Health Minute: Plastic Water Bottles... Are They Safe?

Plastic water bottles are linked to heart disease and diabetes. The first major study of health effects in people from a chemical used in plastic baby bottles, food cans and a host of other products shows a connection between them and a higher risk for heart disease and diabetes.

People who have a higher exposure to bisphenol A or BPA have a 39-percent higher risk for those diseases, the study’s authors say. And because of the possible public health implications, the results “deserve scientific follow-up,” the scientists added. But the study is preliminary, far from proof that the chemical causes heart disease and diabetes, The Associated Press reports.

Two Dartmouth College analysts of medical research said the study raises questions but
provides no answers about whether the ubiquitous chemical is harmful. The findings were released Tuesday to coincide with the researchers’ presentation of their findings at a Food and Drug Administration scientific advisers’ hearing.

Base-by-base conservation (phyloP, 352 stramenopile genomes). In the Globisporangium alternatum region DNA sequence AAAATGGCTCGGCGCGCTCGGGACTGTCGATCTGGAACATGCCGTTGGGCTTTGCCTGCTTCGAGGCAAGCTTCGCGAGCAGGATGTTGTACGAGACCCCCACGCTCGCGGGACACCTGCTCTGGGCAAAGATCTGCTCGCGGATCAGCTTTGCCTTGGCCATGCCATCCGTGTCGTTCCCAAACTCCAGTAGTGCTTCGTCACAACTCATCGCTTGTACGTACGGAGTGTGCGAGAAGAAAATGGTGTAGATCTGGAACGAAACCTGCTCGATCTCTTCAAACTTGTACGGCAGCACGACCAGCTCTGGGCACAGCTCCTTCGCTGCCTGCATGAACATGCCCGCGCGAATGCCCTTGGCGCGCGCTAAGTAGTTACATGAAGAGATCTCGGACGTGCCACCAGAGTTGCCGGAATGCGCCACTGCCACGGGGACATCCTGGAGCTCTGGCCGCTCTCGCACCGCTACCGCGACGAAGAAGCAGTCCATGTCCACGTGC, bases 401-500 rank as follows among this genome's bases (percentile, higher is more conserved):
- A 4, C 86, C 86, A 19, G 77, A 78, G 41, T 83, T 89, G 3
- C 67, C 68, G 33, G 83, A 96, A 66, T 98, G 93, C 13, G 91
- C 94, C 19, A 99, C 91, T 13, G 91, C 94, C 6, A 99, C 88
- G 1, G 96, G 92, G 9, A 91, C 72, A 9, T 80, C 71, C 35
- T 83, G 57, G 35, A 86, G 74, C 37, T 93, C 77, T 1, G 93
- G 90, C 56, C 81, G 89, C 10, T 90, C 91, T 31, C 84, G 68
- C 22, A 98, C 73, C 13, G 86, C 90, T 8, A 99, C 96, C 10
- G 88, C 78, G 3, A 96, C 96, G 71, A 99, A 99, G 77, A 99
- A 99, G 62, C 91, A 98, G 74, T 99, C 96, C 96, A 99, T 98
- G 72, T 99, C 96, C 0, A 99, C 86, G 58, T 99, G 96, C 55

The FDA has the power to limit use of BPA in food containers and medical devices but last month released an internal report concluding that BPA exposure is not enough to warrant action. Since then, another government agency released a separate report concluding that risks to people, in particular to infants and children, cannot be ruled out.

Past animal studies have suggested reproductive and hormone-related problems from BPA. The new study is the largest to examine possible BPA effects in people and the first to suggest a direct link to heart disease, said scientists Frederick vom Saal and John Peterson Myers, both longtime critics of the chemical. Dr. Ana Soto of Tufts University said the study raises enough concerns to warrant government action to limit BPA exposure. No government action has been taken so far. However, health officials recommend that you limit your use of plastic water bottles with the number 7 on the bottom, and avoid microwaving plastic containers.

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